I love my new gym despite the exorbitant cost; I am sore every day and I work hard. My body is learning, I am able to connect to different muscles especially in my shoulders and back that I was unable to prior. I am hoping one of the long-term outcomes is that I manage to pull my knock-knees out a bit. My personal goals were to burn subcutaneous fat (the hyperthyroidism ate some of my muscle mass this time around, and I’ve felt flabbier than usual); to boost my metabolism; to continue to take steps to fortify my immune system against autoimmunity. My trainer has a degree in biochem, and is the perfect person to help me accomplish this. I love every moment of this experience. I see this as a long-term investment in my health, and I have 1 year and 3 months to hit the “best shape of my life” before I turn 40. I’m on my way.
Before I began going to Vital, I came across Joe Rogan’s podcast with David Goggins from last winter (I have been slow on my podcast game as I have been reading a lot). I respect the shit out of Goggins, I had read his first book last summer and am working on his new one; he is a bit too much in that he does not believe in rest or vacation and wants to be cranked up to 11 100% of the time, which to me is not sustainable and aggravates my immune system. The podcast is hilarious, and amazing: there is a part of it where he explains that being happy is easy – everyone knows how to do that – he, on the other hand, studies the dark, and that really stopped me dead in my tracks. That was one of the most relatable things I had heard in a long time, and I’ve really been reflecting on the fact that from a period of time a few years after graduating college, and especially throughout my time in Alaska, I have been systematically extracting all of the dark, shitty things inside me to contend with them. It’s often been a hard road, but it’s given me bottomless mettle and self-confidence in my ability to weather any storm. I’ve also thought a lot about how the people I encounter at this gym are the kinds of people I want in my life: people who push themselves constantly, and challenge themselves to be better, who are willing to face the music. People who are never finished becoming the best version(s) of themselves. How can I use this to further improve my quality of life, and that of others? A girl on my team recently told me that me being open about everything I’m doing has inspired her to rejoin Crossfit, as she couldn’t get started. That off-hand comment really meant a lot to me, that is the kind of shit I want more of in my life. I think it took me a long time to get into a good clip here in Denver, but I am definitely there now after a gradual upswing.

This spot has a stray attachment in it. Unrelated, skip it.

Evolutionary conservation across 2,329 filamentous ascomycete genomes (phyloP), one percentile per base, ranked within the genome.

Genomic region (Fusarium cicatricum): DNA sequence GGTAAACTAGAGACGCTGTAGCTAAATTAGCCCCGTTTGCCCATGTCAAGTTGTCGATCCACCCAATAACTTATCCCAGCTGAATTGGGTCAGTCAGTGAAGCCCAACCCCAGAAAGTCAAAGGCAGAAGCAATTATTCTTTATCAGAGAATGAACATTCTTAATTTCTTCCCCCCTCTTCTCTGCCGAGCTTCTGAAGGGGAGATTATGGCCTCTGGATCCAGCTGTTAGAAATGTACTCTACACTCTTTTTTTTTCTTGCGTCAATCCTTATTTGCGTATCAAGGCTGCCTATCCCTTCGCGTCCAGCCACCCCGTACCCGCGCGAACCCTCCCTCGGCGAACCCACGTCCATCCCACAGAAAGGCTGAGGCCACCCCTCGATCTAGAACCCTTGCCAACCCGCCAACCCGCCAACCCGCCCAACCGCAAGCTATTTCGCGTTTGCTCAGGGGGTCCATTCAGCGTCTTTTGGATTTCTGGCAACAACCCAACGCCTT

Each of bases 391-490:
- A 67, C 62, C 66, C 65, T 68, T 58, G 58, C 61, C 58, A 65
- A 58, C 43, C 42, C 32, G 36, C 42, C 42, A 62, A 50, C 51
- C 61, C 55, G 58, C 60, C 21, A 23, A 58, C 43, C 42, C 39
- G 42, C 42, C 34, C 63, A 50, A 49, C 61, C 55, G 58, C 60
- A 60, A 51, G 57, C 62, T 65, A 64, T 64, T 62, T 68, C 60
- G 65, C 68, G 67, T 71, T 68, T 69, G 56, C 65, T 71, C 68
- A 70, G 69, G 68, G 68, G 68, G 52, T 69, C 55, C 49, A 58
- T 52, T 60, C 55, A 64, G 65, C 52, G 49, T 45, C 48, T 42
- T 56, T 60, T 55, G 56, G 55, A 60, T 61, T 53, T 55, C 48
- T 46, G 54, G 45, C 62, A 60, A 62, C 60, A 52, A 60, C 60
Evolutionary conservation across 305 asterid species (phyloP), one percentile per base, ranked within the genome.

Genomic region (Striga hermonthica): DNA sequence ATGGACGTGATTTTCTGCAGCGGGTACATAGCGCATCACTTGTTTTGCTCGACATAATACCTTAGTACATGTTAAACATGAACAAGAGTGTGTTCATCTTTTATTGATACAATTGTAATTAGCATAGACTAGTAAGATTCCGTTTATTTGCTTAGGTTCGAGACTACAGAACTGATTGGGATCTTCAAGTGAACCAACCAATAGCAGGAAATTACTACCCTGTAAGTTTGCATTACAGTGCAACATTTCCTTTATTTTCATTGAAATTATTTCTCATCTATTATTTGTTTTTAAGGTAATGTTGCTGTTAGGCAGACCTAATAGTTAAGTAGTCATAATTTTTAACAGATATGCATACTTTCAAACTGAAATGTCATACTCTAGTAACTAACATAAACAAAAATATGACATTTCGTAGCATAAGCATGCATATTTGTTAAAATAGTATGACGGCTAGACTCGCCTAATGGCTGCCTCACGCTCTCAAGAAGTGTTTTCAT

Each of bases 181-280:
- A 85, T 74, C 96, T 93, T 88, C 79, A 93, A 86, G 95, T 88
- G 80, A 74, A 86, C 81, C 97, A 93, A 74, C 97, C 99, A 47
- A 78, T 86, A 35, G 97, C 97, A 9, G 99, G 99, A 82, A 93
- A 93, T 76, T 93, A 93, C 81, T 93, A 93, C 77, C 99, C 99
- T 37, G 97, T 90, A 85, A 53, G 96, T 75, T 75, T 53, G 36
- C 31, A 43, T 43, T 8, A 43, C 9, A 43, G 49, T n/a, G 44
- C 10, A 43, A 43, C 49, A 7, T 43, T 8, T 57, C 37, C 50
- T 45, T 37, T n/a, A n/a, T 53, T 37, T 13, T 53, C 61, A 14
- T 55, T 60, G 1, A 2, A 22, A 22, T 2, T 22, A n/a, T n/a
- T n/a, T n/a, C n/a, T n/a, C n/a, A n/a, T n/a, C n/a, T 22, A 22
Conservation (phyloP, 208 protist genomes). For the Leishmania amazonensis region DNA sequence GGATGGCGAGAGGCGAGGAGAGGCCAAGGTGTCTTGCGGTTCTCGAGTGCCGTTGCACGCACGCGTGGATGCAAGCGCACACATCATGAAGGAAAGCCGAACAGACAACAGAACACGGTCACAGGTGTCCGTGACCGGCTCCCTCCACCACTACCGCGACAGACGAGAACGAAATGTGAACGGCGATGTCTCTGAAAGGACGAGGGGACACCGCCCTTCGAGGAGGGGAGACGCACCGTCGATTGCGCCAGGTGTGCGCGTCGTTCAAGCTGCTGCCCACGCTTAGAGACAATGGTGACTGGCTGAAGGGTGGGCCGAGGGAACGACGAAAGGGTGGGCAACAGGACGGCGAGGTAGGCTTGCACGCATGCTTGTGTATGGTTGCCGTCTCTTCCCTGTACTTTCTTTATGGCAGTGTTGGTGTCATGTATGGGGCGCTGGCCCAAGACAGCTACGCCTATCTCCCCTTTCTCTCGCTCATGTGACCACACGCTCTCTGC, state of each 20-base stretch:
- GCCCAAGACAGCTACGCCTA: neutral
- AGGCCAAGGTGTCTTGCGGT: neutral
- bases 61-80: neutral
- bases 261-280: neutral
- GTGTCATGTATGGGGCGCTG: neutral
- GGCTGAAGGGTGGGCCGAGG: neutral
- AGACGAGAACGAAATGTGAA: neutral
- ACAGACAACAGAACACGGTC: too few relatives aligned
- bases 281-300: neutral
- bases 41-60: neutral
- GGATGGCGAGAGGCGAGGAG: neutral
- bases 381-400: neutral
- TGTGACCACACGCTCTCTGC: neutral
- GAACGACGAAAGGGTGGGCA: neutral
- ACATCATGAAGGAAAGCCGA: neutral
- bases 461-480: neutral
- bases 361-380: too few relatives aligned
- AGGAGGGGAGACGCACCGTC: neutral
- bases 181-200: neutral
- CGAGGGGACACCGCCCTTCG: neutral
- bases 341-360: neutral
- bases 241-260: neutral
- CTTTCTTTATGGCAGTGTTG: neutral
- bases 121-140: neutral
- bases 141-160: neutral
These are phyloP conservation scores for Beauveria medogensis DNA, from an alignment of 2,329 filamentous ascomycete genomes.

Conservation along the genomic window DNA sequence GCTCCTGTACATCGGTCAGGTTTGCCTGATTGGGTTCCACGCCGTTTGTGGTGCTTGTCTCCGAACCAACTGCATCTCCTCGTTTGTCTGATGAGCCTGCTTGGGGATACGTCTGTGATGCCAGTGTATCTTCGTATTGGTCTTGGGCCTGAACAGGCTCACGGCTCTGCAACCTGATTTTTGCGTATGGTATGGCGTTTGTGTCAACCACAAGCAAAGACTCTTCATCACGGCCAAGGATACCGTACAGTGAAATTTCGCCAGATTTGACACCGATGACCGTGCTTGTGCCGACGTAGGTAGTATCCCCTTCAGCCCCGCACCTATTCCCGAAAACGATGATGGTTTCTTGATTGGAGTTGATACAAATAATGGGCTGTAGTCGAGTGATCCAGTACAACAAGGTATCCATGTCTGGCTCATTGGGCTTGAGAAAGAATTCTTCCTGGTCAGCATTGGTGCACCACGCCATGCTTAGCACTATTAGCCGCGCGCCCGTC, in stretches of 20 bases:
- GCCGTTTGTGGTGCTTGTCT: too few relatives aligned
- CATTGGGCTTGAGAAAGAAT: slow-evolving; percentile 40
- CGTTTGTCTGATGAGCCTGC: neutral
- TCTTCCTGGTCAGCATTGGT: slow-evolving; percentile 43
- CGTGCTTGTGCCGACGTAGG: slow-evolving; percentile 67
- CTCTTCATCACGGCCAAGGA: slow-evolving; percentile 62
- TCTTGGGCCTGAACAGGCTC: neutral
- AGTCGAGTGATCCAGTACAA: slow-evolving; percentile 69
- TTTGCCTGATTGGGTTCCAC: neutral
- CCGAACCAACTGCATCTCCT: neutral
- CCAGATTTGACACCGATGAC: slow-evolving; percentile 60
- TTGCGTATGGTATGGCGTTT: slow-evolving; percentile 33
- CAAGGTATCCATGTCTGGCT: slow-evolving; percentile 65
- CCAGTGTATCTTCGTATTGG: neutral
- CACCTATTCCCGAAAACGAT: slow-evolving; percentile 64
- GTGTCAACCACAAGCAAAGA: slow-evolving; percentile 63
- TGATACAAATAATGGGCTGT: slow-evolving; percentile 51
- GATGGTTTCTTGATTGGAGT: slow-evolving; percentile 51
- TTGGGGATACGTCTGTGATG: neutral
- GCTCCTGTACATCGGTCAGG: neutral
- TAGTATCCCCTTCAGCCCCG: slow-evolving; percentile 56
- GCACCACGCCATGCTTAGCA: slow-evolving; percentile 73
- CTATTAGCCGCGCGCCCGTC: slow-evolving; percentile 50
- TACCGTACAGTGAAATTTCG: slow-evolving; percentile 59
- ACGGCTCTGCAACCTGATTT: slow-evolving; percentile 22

Matt also came down from Anchorage for a few days after returning from Djibouti, so we hit two excellent restaurants in town, and it was so, so nice to have him here. I’m not sure I will end up making a ton of close friends here in Colorado, and that’s fine with me, but I am really pleased that I’ve had so much time with my out of state friends. I am really looking forward to getting back to AK for a few days as well: I expect to propose to Di we go on at least two soul-crushing hikes, one being Bird Ridge, which I absolutely hate, because there are hours of false peaks along the way. I may also opt to re-do the Alyeska Flake, though it’s unlikely we’ll be able to get up that high with so much spring snow; we’ll see what we can do. The last time I did that hike, I did it in a fasted state and my quads gave out on the way down which was a total pain in the ass and delayed us significantly. The prospect of having a few days with two of my favorite people back in AK is really exciting. Toward the end of June, another friend is coming down from Juneau to hit the Emperor show with me in Dallas and hang for a few days. Feeling pretty grateful.